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‘Extremely low’ risk of damage from rocket debris, says China

In this file photo taken on April 29, 2021, a Long March 5B rocket, carrying China´s Tianhe space station core module, lifts off from the Wenchang Space Launch Center in southern China´s Hainan province. China said on May 7, 2021 the risk of damage on Earth from a rocket which fell out of orbit after separating from Beijing´s space station was "extremely low", after the United States warned it could crash down onto an inhabited area. — AFP/File

The risk of damage from a rocket falling back to Earth is "extremely low", China said Friday after the United States warned it could crash down onto an inhabited area.

Military experts in the US expect the body of the Long March 5B rocket, which separated from Beijing's space station, to come down some time around Saturday or Sunday, but warned it was difficult to predict where it will land and when.

But Beijing downplayed the risk of danger.

"The probability of causing harm to aviation activities or (on people and activities) on the ground is extremely low," foreign ministry spokesman Wang Wenbin said.

Most of the rocket components would be destroyed upon re-entry into the atmosphere, he added, saying authorities "will inform the public of the situation in a timely manner."

China has poured billions of dollars into space exploration in efforts to reflect its rising global stature and growing technological might, following in the extra-terrestrial footsteps of the United States, Russia and Europe.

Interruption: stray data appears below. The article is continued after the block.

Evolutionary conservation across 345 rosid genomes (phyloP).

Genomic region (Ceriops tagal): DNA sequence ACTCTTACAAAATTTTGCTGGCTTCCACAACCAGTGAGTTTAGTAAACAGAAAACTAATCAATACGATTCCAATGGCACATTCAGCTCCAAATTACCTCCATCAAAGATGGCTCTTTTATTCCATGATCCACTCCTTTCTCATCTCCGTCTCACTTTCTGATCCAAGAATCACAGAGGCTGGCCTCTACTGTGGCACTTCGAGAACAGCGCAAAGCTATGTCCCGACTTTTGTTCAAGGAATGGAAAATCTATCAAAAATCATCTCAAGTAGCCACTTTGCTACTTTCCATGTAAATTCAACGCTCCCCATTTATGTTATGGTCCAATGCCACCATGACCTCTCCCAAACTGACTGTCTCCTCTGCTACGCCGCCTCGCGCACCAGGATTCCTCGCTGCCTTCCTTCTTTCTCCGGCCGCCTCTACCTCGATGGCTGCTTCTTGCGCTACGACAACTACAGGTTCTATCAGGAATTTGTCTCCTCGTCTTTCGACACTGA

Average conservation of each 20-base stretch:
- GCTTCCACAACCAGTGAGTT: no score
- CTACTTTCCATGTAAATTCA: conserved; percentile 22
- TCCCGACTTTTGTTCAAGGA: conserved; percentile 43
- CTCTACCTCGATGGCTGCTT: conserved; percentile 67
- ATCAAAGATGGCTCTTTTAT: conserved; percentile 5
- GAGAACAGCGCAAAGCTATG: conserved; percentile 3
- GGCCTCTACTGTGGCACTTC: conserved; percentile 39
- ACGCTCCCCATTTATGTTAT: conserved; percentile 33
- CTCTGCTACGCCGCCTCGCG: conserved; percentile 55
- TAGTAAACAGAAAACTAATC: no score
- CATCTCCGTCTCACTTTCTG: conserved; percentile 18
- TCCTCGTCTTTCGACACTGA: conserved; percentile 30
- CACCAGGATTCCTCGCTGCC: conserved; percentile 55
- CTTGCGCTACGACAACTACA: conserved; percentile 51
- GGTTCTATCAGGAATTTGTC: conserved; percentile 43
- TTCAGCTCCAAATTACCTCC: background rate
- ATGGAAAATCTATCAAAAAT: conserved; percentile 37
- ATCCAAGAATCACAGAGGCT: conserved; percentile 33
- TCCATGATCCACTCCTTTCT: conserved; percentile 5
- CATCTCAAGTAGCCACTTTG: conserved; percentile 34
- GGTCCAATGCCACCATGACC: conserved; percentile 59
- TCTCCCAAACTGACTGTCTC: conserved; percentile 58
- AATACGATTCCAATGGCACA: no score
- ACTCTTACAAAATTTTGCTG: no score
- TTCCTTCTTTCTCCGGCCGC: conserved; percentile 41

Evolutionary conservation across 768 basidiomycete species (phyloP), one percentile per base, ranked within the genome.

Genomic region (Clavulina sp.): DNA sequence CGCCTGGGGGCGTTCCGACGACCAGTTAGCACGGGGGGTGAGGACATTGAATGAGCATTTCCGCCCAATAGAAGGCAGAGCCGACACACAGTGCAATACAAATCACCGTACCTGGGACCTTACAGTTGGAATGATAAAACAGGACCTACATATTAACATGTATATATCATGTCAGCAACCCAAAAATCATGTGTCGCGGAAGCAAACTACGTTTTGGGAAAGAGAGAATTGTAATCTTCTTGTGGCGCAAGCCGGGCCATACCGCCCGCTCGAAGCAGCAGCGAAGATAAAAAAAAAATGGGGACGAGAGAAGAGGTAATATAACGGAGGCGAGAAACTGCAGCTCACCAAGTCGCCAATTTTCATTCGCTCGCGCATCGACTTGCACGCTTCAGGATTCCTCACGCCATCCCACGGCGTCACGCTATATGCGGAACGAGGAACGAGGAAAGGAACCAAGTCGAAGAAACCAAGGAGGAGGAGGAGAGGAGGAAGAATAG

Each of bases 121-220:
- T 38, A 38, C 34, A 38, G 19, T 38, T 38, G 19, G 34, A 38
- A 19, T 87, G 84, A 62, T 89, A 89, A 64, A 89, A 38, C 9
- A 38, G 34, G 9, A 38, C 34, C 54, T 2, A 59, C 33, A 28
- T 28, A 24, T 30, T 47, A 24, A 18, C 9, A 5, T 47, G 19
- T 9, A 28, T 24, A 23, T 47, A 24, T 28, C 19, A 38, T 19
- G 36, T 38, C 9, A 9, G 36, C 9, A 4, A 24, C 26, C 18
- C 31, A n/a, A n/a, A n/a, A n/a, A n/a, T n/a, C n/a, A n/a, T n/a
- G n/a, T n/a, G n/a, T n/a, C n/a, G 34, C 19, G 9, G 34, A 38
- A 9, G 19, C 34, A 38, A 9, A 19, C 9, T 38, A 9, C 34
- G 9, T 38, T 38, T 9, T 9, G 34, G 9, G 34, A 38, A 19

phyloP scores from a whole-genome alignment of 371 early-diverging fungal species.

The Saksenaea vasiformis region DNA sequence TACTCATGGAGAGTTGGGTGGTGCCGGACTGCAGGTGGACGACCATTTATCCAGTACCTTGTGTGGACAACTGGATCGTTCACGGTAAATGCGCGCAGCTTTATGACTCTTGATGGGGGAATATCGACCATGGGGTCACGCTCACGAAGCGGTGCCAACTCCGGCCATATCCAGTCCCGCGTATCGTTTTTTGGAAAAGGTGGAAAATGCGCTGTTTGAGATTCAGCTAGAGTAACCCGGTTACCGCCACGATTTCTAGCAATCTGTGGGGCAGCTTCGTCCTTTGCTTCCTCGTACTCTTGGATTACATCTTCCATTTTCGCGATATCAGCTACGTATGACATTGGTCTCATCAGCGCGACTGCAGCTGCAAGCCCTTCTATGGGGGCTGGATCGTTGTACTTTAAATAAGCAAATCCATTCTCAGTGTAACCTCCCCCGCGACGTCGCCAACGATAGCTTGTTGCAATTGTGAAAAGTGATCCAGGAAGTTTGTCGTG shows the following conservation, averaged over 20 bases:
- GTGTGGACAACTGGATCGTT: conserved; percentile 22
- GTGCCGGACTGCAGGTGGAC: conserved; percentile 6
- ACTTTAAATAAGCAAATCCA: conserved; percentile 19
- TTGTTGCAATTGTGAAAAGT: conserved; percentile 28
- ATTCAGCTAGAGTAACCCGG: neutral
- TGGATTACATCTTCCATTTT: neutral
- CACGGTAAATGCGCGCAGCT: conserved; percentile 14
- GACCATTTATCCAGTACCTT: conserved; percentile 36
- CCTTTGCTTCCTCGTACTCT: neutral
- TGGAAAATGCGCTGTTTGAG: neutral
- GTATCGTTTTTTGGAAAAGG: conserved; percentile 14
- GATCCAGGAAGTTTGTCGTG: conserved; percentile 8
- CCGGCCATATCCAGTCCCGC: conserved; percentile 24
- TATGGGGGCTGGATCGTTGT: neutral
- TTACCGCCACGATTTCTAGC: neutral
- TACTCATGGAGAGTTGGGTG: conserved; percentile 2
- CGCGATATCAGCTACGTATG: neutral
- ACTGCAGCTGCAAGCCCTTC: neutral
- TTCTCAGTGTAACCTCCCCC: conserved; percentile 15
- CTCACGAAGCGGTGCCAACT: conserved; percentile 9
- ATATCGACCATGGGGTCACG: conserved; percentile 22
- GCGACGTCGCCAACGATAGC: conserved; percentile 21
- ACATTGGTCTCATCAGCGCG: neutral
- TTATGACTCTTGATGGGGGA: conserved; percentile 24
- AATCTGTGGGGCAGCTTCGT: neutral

As fevered speculation over the rocket's trajectory back to Earth pinballed across social media, US Defense Secretary Lloyd Austin on Thursday said the US military had no plans to shoot it down.

"We have the capability to do a lot of things, but we don't have a plan to shoot it down," Austin told journalists.

He suggested that the Chinese were negligent in letting the rocket body fall out of orbit, saying those who were in the "space domain" should "operate in a safe and thoughtful mode."

'Nation of science'

Space has become the latest theatre for the big power tussles between China and the United States.

The launch of China's first module of its "Heavenly Palace" space station in April — housing life support equipment and a living space for astronauts — was a milestone in Beijing's ambitious plan to establish a permanent human presence in space.

President Xi Jinping called it a key step in "building a great nation of science and technology".

With the retirement of the International Space Station, China's could become the only space station in Earth's orbit.

Chinese space authorities have said they are open to foreign collaboration, although the scope of that cooperation is as yet unclear.

The European Space Agency has sent astronauts to China to receive training in order to be ready to work inside the Chinese space station once it is launched.

China also said in March it was planning to build a separate lunar space station with Russia.

The facility, planned for either the surface or in the orbit of the Moon, would house experimental research facilities and would be Beijing's biggest international space cooperation project to date.


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